the value is what their members are directly initialized to. e.g.

struct S
    int i = 5;
    bool b;

void main()
    assert(S.init.i == 5);
    assert(S.init.b == false);
    S s;
    assert(s.i == 5);
    assert(s.b == false);

The init value must be known at compile time, so if you directly initialize
any members with anything, that expression must be evaluated at compile time
(meaning that you can't do something like use a C function to directly
initialize a member variable).

If you declare a constructor for a struct with no parameters, it will
_never_ be called. Similarly, a constructor with all default arguments will
never be called unless it's explicitly called with at least one argument.
And in fact, at least with the version of the compiler I have locally, the
compiler gives an error if I try to declare a struct constructor with either
no parameters or where all of its parameters have default arguments.

Under normal circumstances, in D, all variables are default initialized if
they're not explicitly initialized. So, when you have something like

void main()
    int i;
    static int j;

both i and j are default initialized to the init value of int (which is 0).
However, local variables are different from other variables in that if you
explicitly initialize them, that's done at runtime. So, if you have

void main()
    int i = foo();
    static int j = bar();

then foo will be called at runtime to initialize i, whereas because j is
static, its initial value must be known at compile time, and so bar is
called at compile time just like happens with member variables. Similarly,
enums must have their value known at compile time, so the code to determine
their value is run at compile time (though since an enum has no address, its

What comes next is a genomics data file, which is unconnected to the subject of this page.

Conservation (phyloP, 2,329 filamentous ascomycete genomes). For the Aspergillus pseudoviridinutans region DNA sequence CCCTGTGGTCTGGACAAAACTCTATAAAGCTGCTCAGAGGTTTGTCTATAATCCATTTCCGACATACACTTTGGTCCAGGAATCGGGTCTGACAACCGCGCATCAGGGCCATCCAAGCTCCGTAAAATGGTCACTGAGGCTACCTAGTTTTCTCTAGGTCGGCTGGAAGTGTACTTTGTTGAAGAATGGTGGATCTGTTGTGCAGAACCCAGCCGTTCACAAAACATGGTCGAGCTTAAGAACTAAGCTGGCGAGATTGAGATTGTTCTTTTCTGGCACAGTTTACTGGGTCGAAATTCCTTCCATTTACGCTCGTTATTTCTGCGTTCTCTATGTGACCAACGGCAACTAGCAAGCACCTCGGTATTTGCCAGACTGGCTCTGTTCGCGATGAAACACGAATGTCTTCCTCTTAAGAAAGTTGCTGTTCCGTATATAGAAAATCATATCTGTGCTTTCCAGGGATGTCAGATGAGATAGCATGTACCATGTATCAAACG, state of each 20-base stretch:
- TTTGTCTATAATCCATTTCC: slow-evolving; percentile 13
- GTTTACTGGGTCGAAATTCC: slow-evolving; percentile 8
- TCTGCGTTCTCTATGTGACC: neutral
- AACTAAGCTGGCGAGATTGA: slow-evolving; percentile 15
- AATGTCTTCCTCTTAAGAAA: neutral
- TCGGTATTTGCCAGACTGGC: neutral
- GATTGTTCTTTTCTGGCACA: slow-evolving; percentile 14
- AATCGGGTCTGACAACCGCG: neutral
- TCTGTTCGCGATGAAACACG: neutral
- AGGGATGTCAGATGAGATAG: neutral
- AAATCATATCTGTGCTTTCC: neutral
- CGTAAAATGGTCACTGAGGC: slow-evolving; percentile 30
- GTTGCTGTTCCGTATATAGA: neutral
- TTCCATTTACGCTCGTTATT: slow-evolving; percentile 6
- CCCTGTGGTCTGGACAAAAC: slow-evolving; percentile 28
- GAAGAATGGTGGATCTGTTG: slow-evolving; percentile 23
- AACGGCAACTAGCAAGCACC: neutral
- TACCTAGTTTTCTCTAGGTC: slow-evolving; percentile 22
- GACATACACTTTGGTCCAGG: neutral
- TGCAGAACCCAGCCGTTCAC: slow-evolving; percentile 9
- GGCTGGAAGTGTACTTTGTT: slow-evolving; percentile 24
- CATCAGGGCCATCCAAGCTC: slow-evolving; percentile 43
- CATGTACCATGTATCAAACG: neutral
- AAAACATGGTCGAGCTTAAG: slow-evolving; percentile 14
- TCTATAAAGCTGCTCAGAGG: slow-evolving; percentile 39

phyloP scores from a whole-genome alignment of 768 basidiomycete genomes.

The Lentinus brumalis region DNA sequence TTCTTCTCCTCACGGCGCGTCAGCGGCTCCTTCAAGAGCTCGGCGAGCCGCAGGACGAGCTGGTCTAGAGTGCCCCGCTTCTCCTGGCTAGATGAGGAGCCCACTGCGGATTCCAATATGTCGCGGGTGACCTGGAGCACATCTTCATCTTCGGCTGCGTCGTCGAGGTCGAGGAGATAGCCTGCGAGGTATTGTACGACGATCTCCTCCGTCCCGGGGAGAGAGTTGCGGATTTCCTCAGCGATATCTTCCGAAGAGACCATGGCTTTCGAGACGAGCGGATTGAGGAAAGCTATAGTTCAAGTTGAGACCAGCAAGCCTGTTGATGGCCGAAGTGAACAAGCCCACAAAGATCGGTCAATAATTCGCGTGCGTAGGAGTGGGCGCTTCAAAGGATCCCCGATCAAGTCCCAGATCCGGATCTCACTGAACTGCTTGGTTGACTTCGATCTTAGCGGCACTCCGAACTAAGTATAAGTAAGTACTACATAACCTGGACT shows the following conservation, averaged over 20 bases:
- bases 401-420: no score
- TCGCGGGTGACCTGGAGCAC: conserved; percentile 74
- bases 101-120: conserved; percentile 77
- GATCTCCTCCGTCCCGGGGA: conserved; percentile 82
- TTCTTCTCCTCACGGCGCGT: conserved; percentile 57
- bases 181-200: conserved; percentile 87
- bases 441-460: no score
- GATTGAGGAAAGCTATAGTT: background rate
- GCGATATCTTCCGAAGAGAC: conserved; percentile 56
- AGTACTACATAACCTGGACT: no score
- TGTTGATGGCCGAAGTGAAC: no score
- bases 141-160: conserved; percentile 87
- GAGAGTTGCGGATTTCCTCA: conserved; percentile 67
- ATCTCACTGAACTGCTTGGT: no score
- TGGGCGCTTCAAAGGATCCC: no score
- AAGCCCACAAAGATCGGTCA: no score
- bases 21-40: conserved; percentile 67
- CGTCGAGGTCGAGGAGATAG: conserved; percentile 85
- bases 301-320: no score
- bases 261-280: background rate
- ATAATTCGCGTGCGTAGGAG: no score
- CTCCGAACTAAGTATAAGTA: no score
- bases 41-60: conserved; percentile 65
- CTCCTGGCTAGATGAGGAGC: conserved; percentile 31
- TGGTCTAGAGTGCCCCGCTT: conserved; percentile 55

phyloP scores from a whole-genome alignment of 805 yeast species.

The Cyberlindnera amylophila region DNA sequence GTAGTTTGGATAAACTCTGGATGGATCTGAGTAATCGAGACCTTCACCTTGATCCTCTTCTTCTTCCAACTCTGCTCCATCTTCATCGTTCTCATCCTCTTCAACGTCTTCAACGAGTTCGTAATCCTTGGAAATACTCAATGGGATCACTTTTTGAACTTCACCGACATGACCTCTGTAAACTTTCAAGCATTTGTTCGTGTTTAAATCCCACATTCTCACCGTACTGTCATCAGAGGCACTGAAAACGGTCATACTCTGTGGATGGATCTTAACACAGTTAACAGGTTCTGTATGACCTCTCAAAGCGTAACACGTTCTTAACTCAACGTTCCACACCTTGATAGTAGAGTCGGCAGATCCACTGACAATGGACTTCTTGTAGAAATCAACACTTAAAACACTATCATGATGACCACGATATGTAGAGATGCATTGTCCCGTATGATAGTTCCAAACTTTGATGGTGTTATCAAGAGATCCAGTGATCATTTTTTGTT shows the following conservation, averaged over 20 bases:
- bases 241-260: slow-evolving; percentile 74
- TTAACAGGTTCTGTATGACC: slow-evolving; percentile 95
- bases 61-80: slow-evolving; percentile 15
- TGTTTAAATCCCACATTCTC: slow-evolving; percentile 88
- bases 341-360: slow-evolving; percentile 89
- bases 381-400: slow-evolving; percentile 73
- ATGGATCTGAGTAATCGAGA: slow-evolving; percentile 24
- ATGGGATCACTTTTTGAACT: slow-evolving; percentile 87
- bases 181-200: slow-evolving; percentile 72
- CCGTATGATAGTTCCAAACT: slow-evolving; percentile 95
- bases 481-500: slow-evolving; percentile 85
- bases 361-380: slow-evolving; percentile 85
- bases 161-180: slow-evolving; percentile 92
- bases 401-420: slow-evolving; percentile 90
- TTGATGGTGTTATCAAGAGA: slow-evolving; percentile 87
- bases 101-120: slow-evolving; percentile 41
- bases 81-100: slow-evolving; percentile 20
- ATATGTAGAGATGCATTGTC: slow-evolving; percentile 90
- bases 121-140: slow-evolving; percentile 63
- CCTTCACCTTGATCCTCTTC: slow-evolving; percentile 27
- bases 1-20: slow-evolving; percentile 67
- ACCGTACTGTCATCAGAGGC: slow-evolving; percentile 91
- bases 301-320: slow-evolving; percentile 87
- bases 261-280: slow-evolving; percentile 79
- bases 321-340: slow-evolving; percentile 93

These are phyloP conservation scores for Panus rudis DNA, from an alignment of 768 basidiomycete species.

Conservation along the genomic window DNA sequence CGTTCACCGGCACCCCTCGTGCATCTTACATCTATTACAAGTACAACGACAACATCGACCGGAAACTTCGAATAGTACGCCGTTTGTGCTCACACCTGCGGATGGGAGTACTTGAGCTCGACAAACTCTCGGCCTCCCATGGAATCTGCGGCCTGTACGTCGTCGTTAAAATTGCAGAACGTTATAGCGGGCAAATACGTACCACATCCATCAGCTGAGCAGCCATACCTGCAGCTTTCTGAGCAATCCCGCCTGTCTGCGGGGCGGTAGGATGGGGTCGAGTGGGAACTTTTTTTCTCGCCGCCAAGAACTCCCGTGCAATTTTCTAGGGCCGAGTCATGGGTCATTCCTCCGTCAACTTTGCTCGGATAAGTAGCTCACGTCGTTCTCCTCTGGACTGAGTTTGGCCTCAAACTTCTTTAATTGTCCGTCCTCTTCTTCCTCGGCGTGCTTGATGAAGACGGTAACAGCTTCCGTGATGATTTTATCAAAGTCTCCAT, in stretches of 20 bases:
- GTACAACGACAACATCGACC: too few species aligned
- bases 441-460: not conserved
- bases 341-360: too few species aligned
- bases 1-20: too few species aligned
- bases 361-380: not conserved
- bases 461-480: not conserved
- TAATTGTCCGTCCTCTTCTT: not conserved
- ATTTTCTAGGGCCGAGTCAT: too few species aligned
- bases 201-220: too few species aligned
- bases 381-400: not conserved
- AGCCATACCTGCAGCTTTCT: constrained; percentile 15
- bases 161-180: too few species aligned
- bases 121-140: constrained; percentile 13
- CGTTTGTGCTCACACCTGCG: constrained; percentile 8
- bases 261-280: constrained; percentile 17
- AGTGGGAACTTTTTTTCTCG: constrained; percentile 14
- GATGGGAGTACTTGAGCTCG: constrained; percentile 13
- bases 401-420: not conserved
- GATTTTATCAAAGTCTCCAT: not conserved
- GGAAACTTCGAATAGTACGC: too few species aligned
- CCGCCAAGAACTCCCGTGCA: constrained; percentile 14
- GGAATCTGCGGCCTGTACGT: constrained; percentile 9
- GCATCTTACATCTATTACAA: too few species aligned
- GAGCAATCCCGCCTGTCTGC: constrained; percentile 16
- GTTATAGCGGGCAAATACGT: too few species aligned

value essentially gets copy-pasted everywhere the enum is used).

If a struct's constructor is called to initialize a variable, then it's
called whenever is appropriate based on the variable being initialized. e.g.

void main()
    MyStruct a = MyStruct(42);
    static MyStruct b = MyStruct(42);

for a, the constructor is called at runtime to initialize the variable,
whereas for b, it's called at compile time. Similarly, if a member variable
is a struct, and it's directly initialized with a constructor call, then
that constructor call is done at compile time, whereas if it were done in
the constructor of the enclosing type, then it would be done whenever that
constructor was called. So, whether a constructor is called at compile time
or runtime depends entirely on the context in which it's used - but because
structs don't have default constructors, you'll never get a constructor
being called implicitly.

Unlike D structs, D classes _can_ have constructors with no parameters, but
that's because they're reference types, and their init value is null (and
even then, the constructor isn't a default constructor, because it still has
te be called explicitly - a class variable with no constructor call is
null). The reason that structs don't have default constructors is because D
requires that the init value of a type has to be known at compile time, and
having a piece of code run when a struct isn't explicitly initialized is
incompatible with that.

- Jonathan M Davis